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What’s Missing from Joe Biden’s “Plan for Central America”?

Central America’s local people and invaluable natural resources must be included in any sustainable plan for the future of this critical, beautiful region.

By Devyn Powell, EcoLogic’s Communications Officer

We were excited to see the national spotlight turned to Central America with Vice President Joe Biden’s New York Times op-ed on January 29, “A Plan for Central America.” Central America—and Guatemala and Honduras, two countries the Vice President named in his piece, in particular—is a region we at EcoLogic have worked in over the past 21 years, since we launched our first project in Guatemala in 1993. That year, we worked in an area called Punta de Manabique to help the community meet urgent needs for their healthcare and education while promoting natural resource conservation.

Daniel and Carlos planting seedlings

EcoLogic field technician Daniel Escobar (left) and commmunity leader Carlos Cruz (right) plant seedlings as part of a reforestation project in Honduras

In the decades that have passed since we began this work, a lot has changed here at EcoLogic, in the region, and in the world around us. We have learned through trial and error what it takes to work side-by-side with communities throughout Guatemala, Honduras, Panama, Belize, and southern Mexico, helping local people both access and develop the tools they need to conserve their local environments, improve the health of their families, and build vibrant local economies.

What has not changed is the seemingly limitless tenacity, imagination, and optimism of the people we have been proud to work with over the past 21 years. We know well that Central America as a region suffers greatly from the problems that Vice President Biden named, for example: “inadequate education, institutional corruption, rampant crime, and a lack of investment.” But we also know that the region is home to lush, beautiful rainforests; breathtaking mountainous landscapes; and millions of brilliant, innovative, and dedicated people who we are proud to work with every day. These are people like Isabela Alonzo Martín, a young indigenous Chuj woman who lives in San Mateo Ixtatán, Guatemala. At just 21 years old, Isabela is the Coordinator of her town’s Municipal Office for Women, and helps marginalized local women find empowerment as “forest guardians,” where they help organize reforestation and environmental education programs in their communities. When Vice President Biden writes of a “climate of endemic violence and poverty” in Central America, he misses the other side of a complex picture—a region where local people, despite struggling with great challenges, including governance and economic issues, are already working to build brighter futures for themselves—starting from the grassroots.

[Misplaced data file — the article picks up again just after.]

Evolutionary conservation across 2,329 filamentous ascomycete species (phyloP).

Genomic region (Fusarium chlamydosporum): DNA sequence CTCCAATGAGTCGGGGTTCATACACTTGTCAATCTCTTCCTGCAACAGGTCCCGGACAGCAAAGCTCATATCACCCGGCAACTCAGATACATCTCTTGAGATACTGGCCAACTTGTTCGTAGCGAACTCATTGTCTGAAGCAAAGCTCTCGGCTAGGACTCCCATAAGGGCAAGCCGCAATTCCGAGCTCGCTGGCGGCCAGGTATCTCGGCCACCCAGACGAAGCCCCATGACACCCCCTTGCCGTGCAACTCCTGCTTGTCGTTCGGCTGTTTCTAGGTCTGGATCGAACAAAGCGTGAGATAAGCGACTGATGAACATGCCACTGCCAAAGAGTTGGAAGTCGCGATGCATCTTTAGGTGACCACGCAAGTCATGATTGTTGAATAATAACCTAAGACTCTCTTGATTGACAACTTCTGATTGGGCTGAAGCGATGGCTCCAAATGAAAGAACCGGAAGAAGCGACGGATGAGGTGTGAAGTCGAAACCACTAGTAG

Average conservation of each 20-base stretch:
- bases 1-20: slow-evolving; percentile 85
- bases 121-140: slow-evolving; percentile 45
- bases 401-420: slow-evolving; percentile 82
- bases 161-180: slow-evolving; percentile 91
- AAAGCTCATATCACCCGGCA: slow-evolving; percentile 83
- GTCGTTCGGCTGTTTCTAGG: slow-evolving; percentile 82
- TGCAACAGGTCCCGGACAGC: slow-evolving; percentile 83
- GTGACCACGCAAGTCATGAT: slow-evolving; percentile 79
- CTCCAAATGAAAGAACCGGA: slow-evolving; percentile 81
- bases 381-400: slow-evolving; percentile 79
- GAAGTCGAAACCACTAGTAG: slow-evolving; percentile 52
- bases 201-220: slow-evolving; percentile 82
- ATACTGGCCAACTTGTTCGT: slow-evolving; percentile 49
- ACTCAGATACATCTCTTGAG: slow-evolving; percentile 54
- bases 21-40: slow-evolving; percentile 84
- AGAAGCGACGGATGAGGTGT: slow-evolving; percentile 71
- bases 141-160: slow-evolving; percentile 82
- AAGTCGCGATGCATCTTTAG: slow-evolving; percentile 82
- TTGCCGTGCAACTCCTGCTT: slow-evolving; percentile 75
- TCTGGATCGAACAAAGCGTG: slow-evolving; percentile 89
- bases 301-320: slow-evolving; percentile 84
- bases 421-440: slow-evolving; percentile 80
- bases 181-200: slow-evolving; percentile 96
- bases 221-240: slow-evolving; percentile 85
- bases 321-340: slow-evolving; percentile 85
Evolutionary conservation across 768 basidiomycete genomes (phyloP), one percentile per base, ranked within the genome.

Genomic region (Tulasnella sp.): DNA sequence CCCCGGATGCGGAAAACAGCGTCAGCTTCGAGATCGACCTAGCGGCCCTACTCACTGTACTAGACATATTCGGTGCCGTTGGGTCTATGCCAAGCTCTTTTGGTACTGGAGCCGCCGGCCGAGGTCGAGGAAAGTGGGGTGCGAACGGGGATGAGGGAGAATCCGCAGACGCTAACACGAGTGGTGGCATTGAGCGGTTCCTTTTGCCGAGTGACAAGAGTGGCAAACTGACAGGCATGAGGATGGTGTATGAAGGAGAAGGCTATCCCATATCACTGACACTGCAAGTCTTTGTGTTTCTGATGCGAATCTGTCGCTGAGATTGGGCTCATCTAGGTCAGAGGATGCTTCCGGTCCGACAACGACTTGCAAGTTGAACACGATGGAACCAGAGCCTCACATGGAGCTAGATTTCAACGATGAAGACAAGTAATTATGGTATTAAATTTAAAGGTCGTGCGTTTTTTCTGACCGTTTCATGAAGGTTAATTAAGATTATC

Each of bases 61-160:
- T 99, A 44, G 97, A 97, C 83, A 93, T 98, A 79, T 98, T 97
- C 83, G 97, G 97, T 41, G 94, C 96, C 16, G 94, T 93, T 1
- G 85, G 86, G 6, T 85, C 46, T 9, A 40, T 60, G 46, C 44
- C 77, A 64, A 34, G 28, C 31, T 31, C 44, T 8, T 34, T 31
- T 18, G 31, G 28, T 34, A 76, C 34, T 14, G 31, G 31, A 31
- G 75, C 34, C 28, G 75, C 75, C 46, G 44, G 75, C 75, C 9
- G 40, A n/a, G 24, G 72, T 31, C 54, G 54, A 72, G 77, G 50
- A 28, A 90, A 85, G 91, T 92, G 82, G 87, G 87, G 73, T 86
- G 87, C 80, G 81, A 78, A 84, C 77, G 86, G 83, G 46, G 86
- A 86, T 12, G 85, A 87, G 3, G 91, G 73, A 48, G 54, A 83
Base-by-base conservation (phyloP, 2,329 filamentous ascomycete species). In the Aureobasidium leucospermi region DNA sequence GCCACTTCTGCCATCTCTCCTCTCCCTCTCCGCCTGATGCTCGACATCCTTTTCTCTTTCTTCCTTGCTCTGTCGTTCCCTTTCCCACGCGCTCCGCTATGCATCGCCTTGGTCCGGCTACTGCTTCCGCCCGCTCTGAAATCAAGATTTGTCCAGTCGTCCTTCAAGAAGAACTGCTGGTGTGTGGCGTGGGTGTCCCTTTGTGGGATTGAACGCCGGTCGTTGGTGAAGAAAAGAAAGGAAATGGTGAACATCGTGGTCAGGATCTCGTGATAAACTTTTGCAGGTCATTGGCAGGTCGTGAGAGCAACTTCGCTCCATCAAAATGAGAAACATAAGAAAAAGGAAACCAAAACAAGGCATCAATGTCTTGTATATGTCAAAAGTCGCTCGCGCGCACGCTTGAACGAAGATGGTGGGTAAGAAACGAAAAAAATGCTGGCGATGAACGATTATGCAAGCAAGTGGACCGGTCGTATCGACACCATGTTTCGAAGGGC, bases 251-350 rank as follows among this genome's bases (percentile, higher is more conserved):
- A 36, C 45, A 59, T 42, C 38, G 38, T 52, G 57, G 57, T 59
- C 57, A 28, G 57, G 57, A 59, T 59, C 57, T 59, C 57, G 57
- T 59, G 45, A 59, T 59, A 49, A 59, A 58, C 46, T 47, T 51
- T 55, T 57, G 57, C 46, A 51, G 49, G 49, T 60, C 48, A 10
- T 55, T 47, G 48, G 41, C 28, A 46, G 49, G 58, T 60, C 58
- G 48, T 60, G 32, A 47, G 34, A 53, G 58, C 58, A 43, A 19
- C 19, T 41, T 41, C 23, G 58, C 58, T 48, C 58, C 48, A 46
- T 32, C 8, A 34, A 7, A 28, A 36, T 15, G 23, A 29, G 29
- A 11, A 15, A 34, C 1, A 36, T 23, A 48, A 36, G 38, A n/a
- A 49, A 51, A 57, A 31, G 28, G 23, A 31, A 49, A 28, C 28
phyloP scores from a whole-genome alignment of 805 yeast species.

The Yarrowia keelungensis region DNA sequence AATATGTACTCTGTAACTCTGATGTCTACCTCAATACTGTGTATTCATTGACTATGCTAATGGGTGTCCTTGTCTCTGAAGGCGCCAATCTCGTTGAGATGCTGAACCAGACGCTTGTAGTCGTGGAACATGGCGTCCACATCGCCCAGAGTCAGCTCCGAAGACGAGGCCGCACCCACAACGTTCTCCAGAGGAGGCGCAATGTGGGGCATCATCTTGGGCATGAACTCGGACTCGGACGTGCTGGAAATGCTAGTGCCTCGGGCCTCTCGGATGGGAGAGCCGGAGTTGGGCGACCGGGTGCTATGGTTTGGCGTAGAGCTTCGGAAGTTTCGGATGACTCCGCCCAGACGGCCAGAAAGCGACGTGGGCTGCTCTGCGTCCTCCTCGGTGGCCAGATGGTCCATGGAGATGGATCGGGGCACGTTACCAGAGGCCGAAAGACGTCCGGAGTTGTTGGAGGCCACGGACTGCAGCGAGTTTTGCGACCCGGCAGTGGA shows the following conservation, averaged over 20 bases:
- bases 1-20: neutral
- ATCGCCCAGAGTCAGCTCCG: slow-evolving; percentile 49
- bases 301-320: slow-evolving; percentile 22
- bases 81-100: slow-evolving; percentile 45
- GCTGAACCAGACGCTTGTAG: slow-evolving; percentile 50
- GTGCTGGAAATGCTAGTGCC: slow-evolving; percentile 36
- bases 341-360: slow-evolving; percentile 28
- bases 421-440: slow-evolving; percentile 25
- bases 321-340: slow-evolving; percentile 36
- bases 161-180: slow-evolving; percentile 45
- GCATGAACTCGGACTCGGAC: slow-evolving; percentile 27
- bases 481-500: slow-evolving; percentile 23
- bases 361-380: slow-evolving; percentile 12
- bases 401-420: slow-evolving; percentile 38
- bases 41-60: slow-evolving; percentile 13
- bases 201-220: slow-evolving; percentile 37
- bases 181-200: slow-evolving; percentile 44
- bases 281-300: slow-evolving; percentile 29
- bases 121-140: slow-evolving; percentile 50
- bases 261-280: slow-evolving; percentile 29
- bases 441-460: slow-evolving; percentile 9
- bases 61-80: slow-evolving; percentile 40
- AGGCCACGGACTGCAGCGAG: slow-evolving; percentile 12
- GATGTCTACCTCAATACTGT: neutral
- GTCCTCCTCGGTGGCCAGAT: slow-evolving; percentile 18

What has also not changed is the international importance of Central America’s ecosystems and natural resources. We were disappointed to see that Vice President Biden made no mention of the environment in the plan he outlined in his op-ed piece. While this isthmus makes up barely 0.1% of the world’s landmass, it contains 7% of the world’s biological diversity. Central America’s rich natural environment is vital not only because of its beauty, but because human well-being—and national economies—depend on its biodiversity to thrive. A Central America—and a world—that continues to face ever-greater water, food, and resource shortages will inevitably continue to suffer from the “interlocking security, governance, and economic challenges” that Vice President Biden wrote about. We cannot talk about security or the economy—especially not in Central America—without talking about the need to protect and sustainably manage our planet’s precious and finite natural resources.

Vice President Biden wrote, “Confronting [Central America’s] challenges requires nothing less than systemic change, which we in the United States have a direct interest in helping to bring about.” What we’d like to add—and what we know from our history of working in the region–is that for this systemic change to be sustainable, it must include two things. First, local people need to be involved at every step of the way in making decisions about the futures of their families, their communities, and their nations. This is as true in Central America as it is everywhere. Second, lasting, truly systemic change must recognize that all systems are connected. An economic system cannot thrive in the long term if natural ecosystems continue to be unsustainably depleted. Security is tied inextricably to the conservation of natural resources, to the health of children and families, to the empowerment of women, and to indigenous peoples’ rights.

At EcoLogic, our core vision is to be part of that kind of systemic change. We are glad that Vice President Biden also sees that the region can “become the next great success story of the Western Hemisphere.” We are doing our part to help shape that story so that it celebrates and centers on local people, and recognizes the critical importance of the natural resources that all of us depend on to thrive. We hope that this is the kind of “success story” that Vice President Biden wants to see in Central America as well.

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